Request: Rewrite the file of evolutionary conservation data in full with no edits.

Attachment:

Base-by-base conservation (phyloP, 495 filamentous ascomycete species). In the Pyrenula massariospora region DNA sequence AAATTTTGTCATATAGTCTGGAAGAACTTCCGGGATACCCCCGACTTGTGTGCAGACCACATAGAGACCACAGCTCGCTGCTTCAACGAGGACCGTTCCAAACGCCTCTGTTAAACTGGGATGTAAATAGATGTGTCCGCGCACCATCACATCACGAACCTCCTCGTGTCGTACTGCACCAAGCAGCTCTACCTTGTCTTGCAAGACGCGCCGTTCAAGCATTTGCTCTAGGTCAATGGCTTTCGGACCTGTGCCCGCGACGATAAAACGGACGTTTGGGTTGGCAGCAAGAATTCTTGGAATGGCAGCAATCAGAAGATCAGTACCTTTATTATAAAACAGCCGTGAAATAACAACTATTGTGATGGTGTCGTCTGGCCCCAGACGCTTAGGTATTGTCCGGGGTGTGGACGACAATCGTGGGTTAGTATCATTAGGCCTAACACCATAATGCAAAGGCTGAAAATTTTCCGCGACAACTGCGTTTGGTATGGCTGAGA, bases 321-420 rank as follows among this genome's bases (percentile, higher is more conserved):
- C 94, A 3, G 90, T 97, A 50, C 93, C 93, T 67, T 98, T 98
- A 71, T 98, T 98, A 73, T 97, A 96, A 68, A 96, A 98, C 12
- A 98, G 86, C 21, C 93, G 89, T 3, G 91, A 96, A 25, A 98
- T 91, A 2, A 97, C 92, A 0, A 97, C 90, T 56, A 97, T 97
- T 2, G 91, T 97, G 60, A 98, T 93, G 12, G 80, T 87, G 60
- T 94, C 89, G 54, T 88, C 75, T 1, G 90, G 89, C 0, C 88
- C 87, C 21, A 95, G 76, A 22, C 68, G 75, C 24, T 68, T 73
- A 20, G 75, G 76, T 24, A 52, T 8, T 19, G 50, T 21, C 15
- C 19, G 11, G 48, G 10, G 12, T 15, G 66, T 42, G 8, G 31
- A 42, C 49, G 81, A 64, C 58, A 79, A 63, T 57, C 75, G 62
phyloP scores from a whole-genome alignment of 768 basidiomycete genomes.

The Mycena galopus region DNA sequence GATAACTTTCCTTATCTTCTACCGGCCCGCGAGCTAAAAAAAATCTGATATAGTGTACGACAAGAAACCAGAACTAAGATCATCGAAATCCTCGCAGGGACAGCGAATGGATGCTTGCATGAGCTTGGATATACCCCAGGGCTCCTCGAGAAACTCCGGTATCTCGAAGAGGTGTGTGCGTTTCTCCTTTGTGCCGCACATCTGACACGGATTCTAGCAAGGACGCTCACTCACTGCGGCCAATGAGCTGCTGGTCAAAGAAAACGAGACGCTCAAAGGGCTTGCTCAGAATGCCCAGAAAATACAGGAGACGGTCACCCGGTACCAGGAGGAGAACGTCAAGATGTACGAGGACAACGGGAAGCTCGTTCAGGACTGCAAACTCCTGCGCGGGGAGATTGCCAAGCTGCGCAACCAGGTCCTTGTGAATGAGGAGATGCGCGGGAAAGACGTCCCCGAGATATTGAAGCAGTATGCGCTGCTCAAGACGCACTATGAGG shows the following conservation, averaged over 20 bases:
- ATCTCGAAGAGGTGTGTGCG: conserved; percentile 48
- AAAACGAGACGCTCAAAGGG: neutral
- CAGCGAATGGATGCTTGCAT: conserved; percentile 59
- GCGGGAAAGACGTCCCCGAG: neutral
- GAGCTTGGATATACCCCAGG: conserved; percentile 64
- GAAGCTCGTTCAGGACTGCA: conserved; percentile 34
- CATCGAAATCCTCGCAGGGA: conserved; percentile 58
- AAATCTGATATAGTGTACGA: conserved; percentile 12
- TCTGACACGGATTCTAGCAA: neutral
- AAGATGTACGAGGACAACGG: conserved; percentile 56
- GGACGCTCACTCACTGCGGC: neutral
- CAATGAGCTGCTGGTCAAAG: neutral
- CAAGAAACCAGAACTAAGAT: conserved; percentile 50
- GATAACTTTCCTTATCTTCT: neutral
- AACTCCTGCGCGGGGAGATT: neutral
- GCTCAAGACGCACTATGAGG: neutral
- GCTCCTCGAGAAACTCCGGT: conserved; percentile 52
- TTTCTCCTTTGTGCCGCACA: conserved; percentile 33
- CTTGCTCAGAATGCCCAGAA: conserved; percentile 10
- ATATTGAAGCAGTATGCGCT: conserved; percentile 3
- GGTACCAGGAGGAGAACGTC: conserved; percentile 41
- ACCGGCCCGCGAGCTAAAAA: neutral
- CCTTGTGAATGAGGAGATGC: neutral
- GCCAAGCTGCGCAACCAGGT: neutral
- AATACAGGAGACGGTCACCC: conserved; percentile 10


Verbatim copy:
Base-by-base conservation (phyloP, 495 filamentous ascomycete species). In the Pyrenula massariospora region DNA sequence AAATTTTGTCATATAGTCTGGAAGAACTTCCGGGATACCCCCGACTTGTGTGCAGACCACATAGAGACCACAGCTCGCTGCTTCAACGAGGACCGTTCCAAACGCCTCTGTTAAACTGGGATGTAAATAGATGTGTCCGCGCACCATCACATCACGAACCTCCTCGTGTCGTACTGCACCAAGCAGCTCTACCTTGTCTTGCAAGACGCGCCGTTCAAGCATTTGCTCTAGGTCAATGGCTTTCGGACCTGTGCCCGCGACGATAAAACGGACGTTTGGGTTGGCAGCAAGAATTCTTGGAATGGCAGCAATCAGAAGATCAGTACCTTTATTATAAAACAGCCGTGAAATAACAACTATTGTGATGGTGTCGTCTGGCCCCAGACGCTTAGGTATTGTCCGGGGTGTGGACGACAATCGTGGGTTAGTATCATTAGGCCTAACACCATAATGCAAAGGCTGAAAATTTTCCGCGACAACTGCGTTTGGTATGGCTGAGA, bases 321-420 rank as follows among this genome's bases (percentile, higher is more conserved):
- C 94, A 3, G 90, T 97, A 50, C 93, C 93, T 67, T 98, T 98
- A 71, T 98, T 98, A 73, T 97, A 96, A 68, A 96, A 98, C 12
- A 98, G 86, C 21, C 93, G 89, T 3, G 91, A 96, A 25, A 98
- T 91, A 2, A 97, C 92, A 0, A 97, C 90, T 56, A 97, T 97
- T 2, G 91, T 97, G 60, A 98, T 93, G 12, G 80, T 87, G 60
- T 94, C 89, G 54, T 88, C 75, T 1, G 90, G 89, C 0, C 88
- C 87, C 21, A 95, G 76, A 22, C 68, G 75, C 24, T 68, T 73
- A 20, G 75, G 76, T 24, A 52, T 8, T 19, G 50, T 21, C 15
- C 19, G 11, G 48, G 10, G 12, T 15, G 66, T 42, G 8, G 31
- A 42, C 49, G 81, A 64, C 58, A 79, A 63, T 57, C 75, G 62
phyloP scores from a whole-genome alignment of 768 basidiomycete genomes.

The Mycena galopus region DNA sequence GATAACTTTCCTTATCTTCTACCGGCCCGCGAGCTAAAAAAAATCTGATATAGTGTACGACAAGAAACCAGAACTAAGATCATCGAAATCCTCGCAGGGACAGCGAATGGATGCTTGCATGAGCTTGGATATACCCCAGGGCTCCTCGAGAAACTCCGGTATCTCGAAGAGGTGTGTGCGTTTCTCCTTTGTGCCGCACATCTGACACGGATTCTAGCAAGGACGCTCACTCACTGCGGCCAATGAGCTGCTGGTCAAAGAAAACGAGACGCTCAAAGGGCTTGCTCAGAATGCCCAGAAAATACAGGAGACGGTCACCCGGTACCAGGAGGAGAACGTCAAGATGTACGAGGACAACGGGAAGCTCGTTCAGGACTGCAAACTCCTGCGCGGGGAGATTGCCAAGCTGCGCAACCAGGTCCTTGTGAATGAGGAGATGCGCGGGAAAGACGTCCCCGAGATATTGAAGCAGTATGCGCTGCTCAAGACGCACTATGAGG shows the following conservation, averaged over 20 bases:
- ATCTCGAAGAGGTGTGTGCG: conserved; percentile 48
- AAAACGAGACGCTCAAAGGG: neutral
- CAGCGAATGGATGCTTGCAT: conserved; percentile 59
- GCGGGAAAGACGTCCCCGAG: neutral
- GAGCTTGGATATACCCCAGG: conserved; percentile 64
- GAAGCTCGTTCAGGACTGCA: conserved; percentile 34
- CATCGAAATCCTCGCAGGGA: conserved; percentile 58
- AAATCTGATATAGTGTACGA: conserved; percentile 12
- TCTGACACGGATTCTAGCAA: neutral
- AAGATGTACGAGGACAACGG: conserved; percentile 56
- GGACGCTCACTCACTGCGGC: neutral
- CAATGAGCTGCTGGTCAAAG: neutral
- CAAGAAACCAGAACTAAGAT: conserved; percentile 50
- GATAACTTTCCTTATCTTCT: neutral
- AACTCCTGCGCGGGGAGATT: neutral
- GCTCAAGACGCACTATGAGG: neutral
- GCTCCTCGAGAAACTCCGGT: conserved; percentile 52
- TTTCTCCTTTGTGCCGCACA: conserved; percentile 33
- CTTGCTCAGAATGCCCAGAA: conserved; percentile 10
- ATATTGAAGCAGTATGCGCT: conserved; percentile 3
- GGTACCAGGAGGAGAACGTC: conserved; percentile 41
- ACCGGCCCGCGAGCTAAAAA: neutral
- CCTTGTGAATGAGGAGATGC: neutral
- GCCAAGCTGCGCAACCAGGT: neutral
- AATACAGGAGACGGTCACCC: conserved; percentile 10